But Burt has been dreaming of this for a lot longer than the (excellent) article stated. When I was trying to get TRW into the launch services business, we had Burt in to talk about fairings. It was the first time I had met him, and he was not very impressed with TRW in general. But he did talk about this big airplane he had in mind. Not long after, Ed Tuck told me that Burt was planning to build this huge airplane up in Colorado.

    I think the plane was always the thing for Burt. I had actually offered him a royalty-free license for my tow-launch concept as he went for the XPRIZE, and it would have saved the development cost of White Knight One. His rejection of the offer was too quick for him to have thought things out. Years later, he did some tow-launch studies for Jerry Budd at NASA Armstrong, and concluded that it was the greatest thing since sliced bread. But his love for airplanes was such that he really wanted to develop that WK1.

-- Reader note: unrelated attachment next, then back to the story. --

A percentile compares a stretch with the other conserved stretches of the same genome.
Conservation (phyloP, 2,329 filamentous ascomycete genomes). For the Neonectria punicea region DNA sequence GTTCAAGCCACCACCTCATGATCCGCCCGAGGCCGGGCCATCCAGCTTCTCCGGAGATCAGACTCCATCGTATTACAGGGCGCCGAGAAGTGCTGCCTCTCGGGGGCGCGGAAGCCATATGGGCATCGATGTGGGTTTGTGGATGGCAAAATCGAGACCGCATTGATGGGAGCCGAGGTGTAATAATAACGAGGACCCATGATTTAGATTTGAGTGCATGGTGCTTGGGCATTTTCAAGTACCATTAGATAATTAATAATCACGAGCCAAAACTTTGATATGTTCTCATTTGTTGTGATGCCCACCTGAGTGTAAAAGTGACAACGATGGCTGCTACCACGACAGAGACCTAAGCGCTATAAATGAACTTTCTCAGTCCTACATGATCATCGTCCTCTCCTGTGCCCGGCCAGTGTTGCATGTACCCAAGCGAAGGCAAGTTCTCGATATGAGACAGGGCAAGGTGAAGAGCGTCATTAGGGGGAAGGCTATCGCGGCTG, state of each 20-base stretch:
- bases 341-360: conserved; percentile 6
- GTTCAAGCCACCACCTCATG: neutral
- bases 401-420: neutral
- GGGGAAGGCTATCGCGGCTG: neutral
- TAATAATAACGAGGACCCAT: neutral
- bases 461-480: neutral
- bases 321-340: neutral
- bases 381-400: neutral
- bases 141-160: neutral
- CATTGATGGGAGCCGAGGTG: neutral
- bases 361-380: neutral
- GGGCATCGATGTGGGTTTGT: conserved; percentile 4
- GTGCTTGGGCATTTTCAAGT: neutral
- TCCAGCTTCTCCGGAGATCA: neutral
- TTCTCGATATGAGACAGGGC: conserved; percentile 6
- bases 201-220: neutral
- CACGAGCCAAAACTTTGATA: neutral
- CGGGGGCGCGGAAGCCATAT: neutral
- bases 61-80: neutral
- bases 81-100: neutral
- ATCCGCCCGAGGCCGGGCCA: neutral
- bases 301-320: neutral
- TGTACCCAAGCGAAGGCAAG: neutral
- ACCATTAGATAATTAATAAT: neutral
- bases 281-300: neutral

2. Though the two fuselages look identical, only the right one has a cockpit, largely preserved from one of the 747s, with a throttle, foot pedal, and even some analog displays that a commercial pilot working in the 1970s might find familiar.

    Accepting that you can’t trust anything the media writes; this cockpit seems odd. I was recently in a De Havilland Beaver with a glass cockpit. I’ve seen a Martin Mars with a glass cockpit. I’m skeptical anyone would spend so much to build a new plane like this, and then go bargain basement on the avionics.